The government has refused to provide documents to the defense about those past shootings despite repeated requests, the agent’s lawyers said. Astarita’s lawyers are now asking a judge to compel the prosecution team to release the material.
“Such evidence could potentially reveal a pattern of behavior that might shed light on what Officer 1 did on January 26, 2016, and why he may not have been truthful about that conduct in the days and weeks that followed,” defense lawyer Tyler Francis wrote in a motion filed this week in U.S. District Court in Portland.
The motion reveals a theory of Astarita’s defense lawyers intended to cast doubt on the prosecution’s contention that the FBI agent fired at Finicum and then lied about it. One of the bullets hit the roof of Finicum’s truck and the other went astray.
But the judge didn’t budge. A package of material about Cooper that his lawyer submitted to the court under seal “warrants concern,” Brown said.
The judge noted that she had received an email that morning with audio attached that purportedly contained “death threats” Cooper made while in custody in Nevada. Brown said she didn’t listen to the audio, was advised not to open it and considered it hearsay.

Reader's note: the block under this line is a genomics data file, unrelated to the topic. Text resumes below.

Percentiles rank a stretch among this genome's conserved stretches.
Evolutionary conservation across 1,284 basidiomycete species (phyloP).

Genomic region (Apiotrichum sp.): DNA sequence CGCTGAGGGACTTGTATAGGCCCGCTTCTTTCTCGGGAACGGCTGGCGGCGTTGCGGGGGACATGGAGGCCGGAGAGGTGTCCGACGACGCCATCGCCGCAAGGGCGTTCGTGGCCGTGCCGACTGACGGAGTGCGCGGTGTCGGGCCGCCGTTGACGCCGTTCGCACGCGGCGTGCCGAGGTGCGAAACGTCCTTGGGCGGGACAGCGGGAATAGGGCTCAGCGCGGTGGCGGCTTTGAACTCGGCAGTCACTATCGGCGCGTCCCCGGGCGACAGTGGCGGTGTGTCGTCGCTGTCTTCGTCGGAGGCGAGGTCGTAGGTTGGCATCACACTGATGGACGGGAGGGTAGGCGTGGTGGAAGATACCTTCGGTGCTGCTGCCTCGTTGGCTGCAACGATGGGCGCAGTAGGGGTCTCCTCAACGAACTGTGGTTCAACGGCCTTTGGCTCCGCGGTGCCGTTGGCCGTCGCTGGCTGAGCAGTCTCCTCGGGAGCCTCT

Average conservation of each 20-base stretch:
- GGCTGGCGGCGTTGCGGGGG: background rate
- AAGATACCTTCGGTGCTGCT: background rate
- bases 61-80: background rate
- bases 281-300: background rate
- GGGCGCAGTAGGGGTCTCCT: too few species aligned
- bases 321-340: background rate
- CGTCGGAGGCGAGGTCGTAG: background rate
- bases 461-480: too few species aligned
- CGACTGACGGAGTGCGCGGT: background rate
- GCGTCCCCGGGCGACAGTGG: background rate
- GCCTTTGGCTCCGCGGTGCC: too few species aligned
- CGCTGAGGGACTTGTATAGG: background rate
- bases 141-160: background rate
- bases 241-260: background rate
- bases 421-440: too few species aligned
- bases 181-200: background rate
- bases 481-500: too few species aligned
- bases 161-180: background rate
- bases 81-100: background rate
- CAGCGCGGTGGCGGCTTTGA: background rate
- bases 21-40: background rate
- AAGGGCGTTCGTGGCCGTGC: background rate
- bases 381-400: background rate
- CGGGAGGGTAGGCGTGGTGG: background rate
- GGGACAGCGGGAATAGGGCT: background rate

The judge said she was aware that during the case there was a “lot of bluster coming out of Mr. Cooper, making outlandish statements.”
Shipsey said she didn’t listen to the audio either, but didn’t receive any complaints during Cooper’s custody in Nevada and listened to his recorded jail calls.
After the sentencing, former Bundy supporter Melissa Laughter, who has been an outspoken critic of the defendants, said she sent the email to the judge, suggesting Cooper receive more time behind bars. She provided a copy of the audio and email to The Oregonian/OregonLive.
Laughter said she got the audio from a 2016 Facebook post from a Bundy supporter.
The recorded jail call starts out with Cooper issuing a disclaimer that nothing he says should be considered a threat but that he’s simply “venting animosity and discontent” after learning that Mark McConnell was a government informant. McConnell was driving the Jeep with Ammon Bundy inside when Bundy was arrested.
Prosecutors will recommend a sentence of time served, plus three years of supervised release and that Cooper pay $7,000 in restitution, according to court documents.